Therefore nothing replacing the real-life encounters one experiences as they become accepted into the bi-species world. The realizations that pour over those who begin to understand the EG, and to interact without a wire between them, are life altering. Not many try, because of the sustained instensity of effort required to set aside one’s normal idea of ‘humanness’ in order to enter into the bi-species world. The only similar experiences are those encountered by anthropologists who left the Western World and sought to integrate themselves fully into groups of remote indigenous people, with no knowledge of their language or culture. Prior to the rise of ethnography, it was thought that the languages of indigenous peoples were primitive as were their minds. Anthropologists such as Malinowski and Boas discredited these views by becoming part of the groups which they set out to study.

    William Fields, the ethnographer who has succeeded in integrating himself into the bispecies world, acquiring its language and its culture, set out to either reveal the flaws in the work or to produce the first ethnographic account of nonhuman linguistic beings. Finding the bonobos far more linguistically competent than any reports to date had revealed, he set about to construct an ethnographic account. Only small portions of this ethnography have yet been published, but his encounter validates the fact that the EG has language — and that they have sufficient language to engage someone who did not rear them. They did so through dialogues which allowed him to learn enough about them to begin to live with them. As he entered the group, he was assigned a role, as are all anthroplogists who enter into the lives of small indigenous tribes. It is not possible to permit an outsider in without assigning them a role and expecting them to fulfill it, since everyone in the community — to be accepted — must have some value to every group and thus must fulfill their expected role. In the Pan/Homo group, ignorance of one’s assigned role will be tolerated only for a short time, and punishment or banishment from the group are the only options when the given role is not accepted. The story of the integration of William Fields in the group is yet to be told. It is not only the story of his increasing comprehension of their language, it is a story of the many prominent scientists and journalists attempting to co-opt him into denying the linguistic capacities of the EG, to discredit the work.

    Lock

    As Andy Lock points out, language can be pressed into a level of philosophical abstractness that it typically does not enjoy in the real world usage we extend to individuals engaged in the business of living.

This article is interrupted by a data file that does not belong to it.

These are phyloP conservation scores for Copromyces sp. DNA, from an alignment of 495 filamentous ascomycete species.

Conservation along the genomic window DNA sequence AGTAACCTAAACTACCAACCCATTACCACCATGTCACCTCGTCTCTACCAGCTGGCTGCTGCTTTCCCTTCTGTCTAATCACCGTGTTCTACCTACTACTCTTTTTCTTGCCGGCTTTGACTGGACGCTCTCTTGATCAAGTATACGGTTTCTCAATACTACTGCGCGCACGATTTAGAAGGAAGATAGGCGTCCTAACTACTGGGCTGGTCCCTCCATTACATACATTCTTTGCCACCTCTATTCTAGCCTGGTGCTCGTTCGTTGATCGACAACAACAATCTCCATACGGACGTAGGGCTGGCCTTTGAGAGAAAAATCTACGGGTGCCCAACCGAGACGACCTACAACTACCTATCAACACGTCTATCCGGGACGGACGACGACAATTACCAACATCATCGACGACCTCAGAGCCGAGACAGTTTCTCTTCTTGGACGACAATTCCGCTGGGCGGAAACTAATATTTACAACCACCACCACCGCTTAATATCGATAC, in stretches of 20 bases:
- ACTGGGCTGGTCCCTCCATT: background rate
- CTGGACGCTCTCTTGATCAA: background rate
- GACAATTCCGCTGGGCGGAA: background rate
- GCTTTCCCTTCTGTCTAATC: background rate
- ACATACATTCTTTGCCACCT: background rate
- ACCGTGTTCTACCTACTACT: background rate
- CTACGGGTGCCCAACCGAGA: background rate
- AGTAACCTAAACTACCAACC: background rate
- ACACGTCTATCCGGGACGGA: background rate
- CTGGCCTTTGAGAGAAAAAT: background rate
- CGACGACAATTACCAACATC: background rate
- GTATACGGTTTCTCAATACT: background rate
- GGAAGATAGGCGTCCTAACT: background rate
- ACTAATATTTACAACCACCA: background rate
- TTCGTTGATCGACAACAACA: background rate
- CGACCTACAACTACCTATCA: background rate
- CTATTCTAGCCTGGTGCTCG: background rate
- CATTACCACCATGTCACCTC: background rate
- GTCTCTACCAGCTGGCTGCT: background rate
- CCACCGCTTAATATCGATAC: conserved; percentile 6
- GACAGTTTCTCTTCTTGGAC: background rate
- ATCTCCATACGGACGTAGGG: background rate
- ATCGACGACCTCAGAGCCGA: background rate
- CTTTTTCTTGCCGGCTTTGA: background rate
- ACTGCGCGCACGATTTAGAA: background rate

“Work in human-infant interaction provides the view that human infants develop as human beings because they are treated by their caretakers as if they already were human beings. Infants are not presented with a booming, buzzing lived-in world that they have to bring their considerable intellectual powers to in order to make sense of the significance of events and objects in the world they have entered. Rather, their perceiving is structured as their attention is drawn to the local significance of events and objects as they are transacted to them in their real-time participation in shared worlds of socio-cultural interaction. In the developmental context, developing human consciousness is distributed (Toulmin, above) unequally to begin with. Adults, in their conduct, create a zoped [zone of proximal development] (Vygotsky, 1966) that imbues the sense infants can make of their jointly experienced world; infants develop so as to join in.”

    These kinds of insights Andy offers above are eloquently laid out in his book The Guided Reinvention of Language. This book clearly illustrates why language is not something that arrives de nouveau in the child solely as a function of maturation. Instead, language is something that the culture builds into each child anew in each generation. This book, plus Action, Gesture and Symbol (also edited by Andy Lock) were seminal works which determined the kind of environments that were designed for Kanzi and his family, with zones of proximal development (zopeds) intentionally laid out to foster language use in a manner that would make sense to an ape.